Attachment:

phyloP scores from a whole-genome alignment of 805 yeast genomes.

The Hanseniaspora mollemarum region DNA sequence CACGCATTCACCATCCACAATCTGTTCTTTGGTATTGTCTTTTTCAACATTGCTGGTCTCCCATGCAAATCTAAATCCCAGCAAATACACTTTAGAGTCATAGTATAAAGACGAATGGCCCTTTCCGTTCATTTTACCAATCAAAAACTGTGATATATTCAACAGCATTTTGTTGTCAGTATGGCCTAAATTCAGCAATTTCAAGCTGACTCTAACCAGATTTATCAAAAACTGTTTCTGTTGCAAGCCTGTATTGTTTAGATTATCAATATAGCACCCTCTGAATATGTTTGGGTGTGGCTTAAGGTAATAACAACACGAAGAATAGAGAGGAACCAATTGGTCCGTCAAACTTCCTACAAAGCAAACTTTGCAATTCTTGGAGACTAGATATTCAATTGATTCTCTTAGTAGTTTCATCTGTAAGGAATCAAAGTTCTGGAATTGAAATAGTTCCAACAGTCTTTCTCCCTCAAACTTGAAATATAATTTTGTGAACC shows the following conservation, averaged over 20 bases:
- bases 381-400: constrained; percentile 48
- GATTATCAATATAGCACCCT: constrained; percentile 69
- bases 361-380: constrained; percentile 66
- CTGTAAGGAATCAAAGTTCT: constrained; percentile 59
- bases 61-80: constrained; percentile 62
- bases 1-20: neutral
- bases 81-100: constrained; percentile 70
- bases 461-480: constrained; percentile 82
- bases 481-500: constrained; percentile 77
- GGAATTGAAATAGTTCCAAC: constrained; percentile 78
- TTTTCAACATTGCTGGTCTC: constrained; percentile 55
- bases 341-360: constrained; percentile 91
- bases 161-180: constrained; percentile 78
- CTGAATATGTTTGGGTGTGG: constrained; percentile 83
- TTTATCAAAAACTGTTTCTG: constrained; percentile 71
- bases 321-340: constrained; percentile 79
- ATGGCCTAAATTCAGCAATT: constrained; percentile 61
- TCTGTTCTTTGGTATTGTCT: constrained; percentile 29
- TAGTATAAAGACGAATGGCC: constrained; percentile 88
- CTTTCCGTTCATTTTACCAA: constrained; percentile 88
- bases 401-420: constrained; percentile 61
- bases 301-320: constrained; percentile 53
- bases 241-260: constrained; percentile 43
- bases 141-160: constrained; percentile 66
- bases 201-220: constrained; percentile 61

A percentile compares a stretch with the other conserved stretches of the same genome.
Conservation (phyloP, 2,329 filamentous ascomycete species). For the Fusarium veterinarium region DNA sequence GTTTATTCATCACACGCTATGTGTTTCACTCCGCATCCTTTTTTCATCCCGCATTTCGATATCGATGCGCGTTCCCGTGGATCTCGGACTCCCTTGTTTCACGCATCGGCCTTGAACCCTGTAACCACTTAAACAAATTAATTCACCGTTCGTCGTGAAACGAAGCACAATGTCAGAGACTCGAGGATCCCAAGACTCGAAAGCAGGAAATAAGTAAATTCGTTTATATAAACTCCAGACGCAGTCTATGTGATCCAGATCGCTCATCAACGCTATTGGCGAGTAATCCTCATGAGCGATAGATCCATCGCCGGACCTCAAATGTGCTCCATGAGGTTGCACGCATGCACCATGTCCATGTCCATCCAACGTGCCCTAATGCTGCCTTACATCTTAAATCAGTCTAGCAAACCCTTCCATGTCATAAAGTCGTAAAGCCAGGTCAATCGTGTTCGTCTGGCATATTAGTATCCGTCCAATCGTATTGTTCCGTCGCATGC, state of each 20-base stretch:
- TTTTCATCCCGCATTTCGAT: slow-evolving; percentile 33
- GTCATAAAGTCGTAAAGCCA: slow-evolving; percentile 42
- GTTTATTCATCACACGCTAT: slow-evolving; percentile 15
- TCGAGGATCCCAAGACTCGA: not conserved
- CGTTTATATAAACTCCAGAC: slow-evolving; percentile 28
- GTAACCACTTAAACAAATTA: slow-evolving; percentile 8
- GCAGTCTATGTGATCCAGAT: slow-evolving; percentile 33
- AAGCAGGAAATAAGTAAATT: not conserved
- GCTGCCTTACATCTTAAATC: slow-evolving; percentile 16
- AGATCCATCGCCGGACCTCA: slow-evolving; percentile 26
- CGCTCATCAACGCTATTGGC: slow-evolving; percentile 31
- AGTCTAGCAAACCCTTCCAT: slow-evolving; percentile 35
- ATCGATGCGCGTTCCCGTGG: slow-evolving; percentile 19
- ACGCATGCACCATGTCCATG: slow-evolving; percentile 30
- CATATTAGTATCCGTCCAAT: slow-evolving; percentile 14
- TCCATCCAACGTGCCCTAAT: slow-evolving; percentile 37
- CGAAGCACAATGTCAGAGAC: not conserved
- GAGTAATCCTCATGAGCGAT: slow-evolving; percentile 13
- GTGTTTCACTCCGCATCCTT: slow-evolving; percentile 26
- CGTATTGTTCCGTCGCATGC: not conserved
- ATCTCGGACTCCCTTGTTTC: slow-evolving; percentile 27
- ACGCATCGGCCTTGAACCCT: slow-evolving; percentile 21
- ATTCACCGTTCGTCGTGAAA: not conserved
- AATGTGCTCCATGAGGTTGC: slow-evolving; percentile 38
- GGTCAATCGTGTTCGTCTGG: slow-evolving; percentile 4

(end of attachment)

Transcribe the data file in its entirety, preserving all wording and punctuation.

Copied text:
phyloP scores from a whole-genome alignment of 805 yeast genomes.

The Hanseniaspora mollemarum region DNA sequence CACGCATTCACCATCCACAATCTGTTCTTTGGTATTGTCTTTTTCAACATTGCTGGTCTCCCATGCAAATCTAAATCCCAGCAAATACACTTTAGAGTCATAGTATAAAGACGAATGGCCCTTTCCGTTCATTTTACCAATCAAAAACTGTGATATATTCAACAGCATTTTGTTGTCAGTATGGCCTAAATTCAGCAATTTCAAGCTGACTCTAACCAGATTTATCAAAAACTGTTTCTGTTGCAAGCCTGTATTGTTTAGATTATCAATATAGCACCCTCTGAATATGTTTGGGTGTGGCTTAAGGTAATAACAACACGAAGAATAGAGAGGAACCAATTGGTCCGTCAAACTTCCTACAAAGCAAACTTTGCAATTCTTGGAGACTAGATATTCAATTGATTCTCTTAGTAGTTTCATCTGTAAGGAATCAAAGTTCTGGAATTGAAATAGTTCCAACAGTCTTTCTCCCTCAAACTTGAAATATAATTTTGTGAACC shows the following conservation, averaged over 20 bases:
- bases 381-400: constrained; percentile 48
- GATTATCAATATAGCACCCT: constrained; percentile 69
- bases 361-380: constrained; percentile 66
- CTGTAAGGAATCAAAGTTCT: constrained; percentile 59
- bases 61-80: constrained; percentile 62
- bases 1-20: neutral
- bases 81-100: constrained; percentile 70
- bases 461-480: constrained; percentile 82
- bases 481-500: constrained; percentile 77
- GGAATTGAAATAGTTCCAAC: constrained; percentile 78
- TTTTCAACATTGCTGGTCTC: constrained; percentile 55
- bases 341-360: constrained; percentile 91
- bases 161-180: constrained; percentile 78
- CTGAATATGTTTGGGTGTGG: constrained; percentile 83
- TTTATCAAAAACTGTTTCTG: constrained; percentile 71
- bases 321-340: constrained; percentile 79
- ATGGCCTAAATTCAGCAATT: constrained; percentile 61
- TCTGTTCTTTGGTATTGTCT: constrained; percentile 29
- TAGTATAAAGACGAATGGCC: constrained; percentile 88
- CTTTCCGTTCATTTTACCAA: constrained; percentile 88
- bases 401-420: constrained; percentile 61
- bases 301-320: constrained; percentile 53
- bases 241-260: constrained; percentile 43
- bases 141-160: constrained; percentile 66
- bases 201-220: constrained; percentile 61

A percentile compares a stretch with the other conserved stretches of the same genome.
Conservation (phyloP, 2,329 filamentous ascomycete species). For the Fusarium veterinarium region DNA sequence GTTTATTCATCACACGCTATGTGTTTCACTCCGCATCCTTTTTTCATCCCGCATTTCGATATCGATGCGCGTTCCCGTGGATCTCGGACTCCCTTGTTTCACGCATCGGCCTTGAACCCTGTAACCACTTAAACAAATTAATTCACCGTTCGTCGTGAAACGAAGCACAATGTCAGAGACTCGAGGATCCCAAGACTCGAAAGCAGGAAATAAGTAAATTCGTTTATATAAACTCCAGACGCAGTCTATGTGATCCAGATCGCTCATCAACGCTATTGGCGAGTAATCCTCATGAGCGATAGATCCATCGCCGGACCTCAAATGTGCTCCATGAGGTTGCACGCATGCACCATGTCCATGTCCATCCAACGTGCCCTAATGCTGCCTTACATCTTAAATCAGTCTAGCAAACCCTTCCATGTCATAAAGTCGTAAAGCCAGGTCAATCGTGTTCGTCTGGCATATTAGTATCCGTCCAATCGTATTGTTCCGTCGCATGC, state of each 20-base stretch:
- TTTTCATCCCGCATTTCGAT: slow-evolving; percentile 33
- GTCATAAAGTCGTAAAGCCA: slow-evolving; percentile 42
- GTTTATTCATCACACGCTAT: slow-evolving; percentile 15
- TCGAGGATCCCAAGACTCGA: not conserved
- CGTTTATATAAACTCCAGAC: slow-evolving; percentile 28
- GTAACCACTTAAACAAATTA: slow-evolving; percentile 8
- GCAGTCTATGTGATCCAGAT: slow-evolving; percentile 33
- AAGCAGGAAATAAGTAAATT: not conserved
- GCTGCCTTACATCTTAAATC: slow-evolving; percentile 16
- AGATCCATCGCCGGACCTCA: slow-evolving; percentile 26
- CGCTCATCAACGCTATTGGC: slow-evolving; percentile 31
- AGTCTAGCAAACCCTTCCAT: slow-evolving; percentile 35
- ATCGATGCGCGTTCCCGTGG: slow-evolving; percentile 19
- ACGCATGCACCATGTCCATG: slow-evolving; percentile 30
- CATATTAGTATCCGTCCAAT: slow-evolving; percentile 14
- TCCATCCAACGTGCCCTAAT: slow-evolving; percentile 37
- CGAAGCACAATGTCAGAGAC: not conserved
- GAGTAATCCTCATGAGCGAT: slow-evolving; percentile 13
- GTGTTTCACTCCGCATCCTT: slow-evolving; percentile 26
- CGTATTGTTCCGTCGCATGC: not conserved
- ATCTCGGACTCCCTTGTTTC: slow-evolving; percentile 27
- ACGCATCGGCCTTGAACCCT: slow-evolving; percentile 21
- ATTCACCGTTCGTCGTGAAA: not conserved
- AATGTGCTCCATGAGGTTGC: slow-evolving; percentile 38
- GGTCAATCGTGTTCGTCTGG: slow-evolving; percentile 4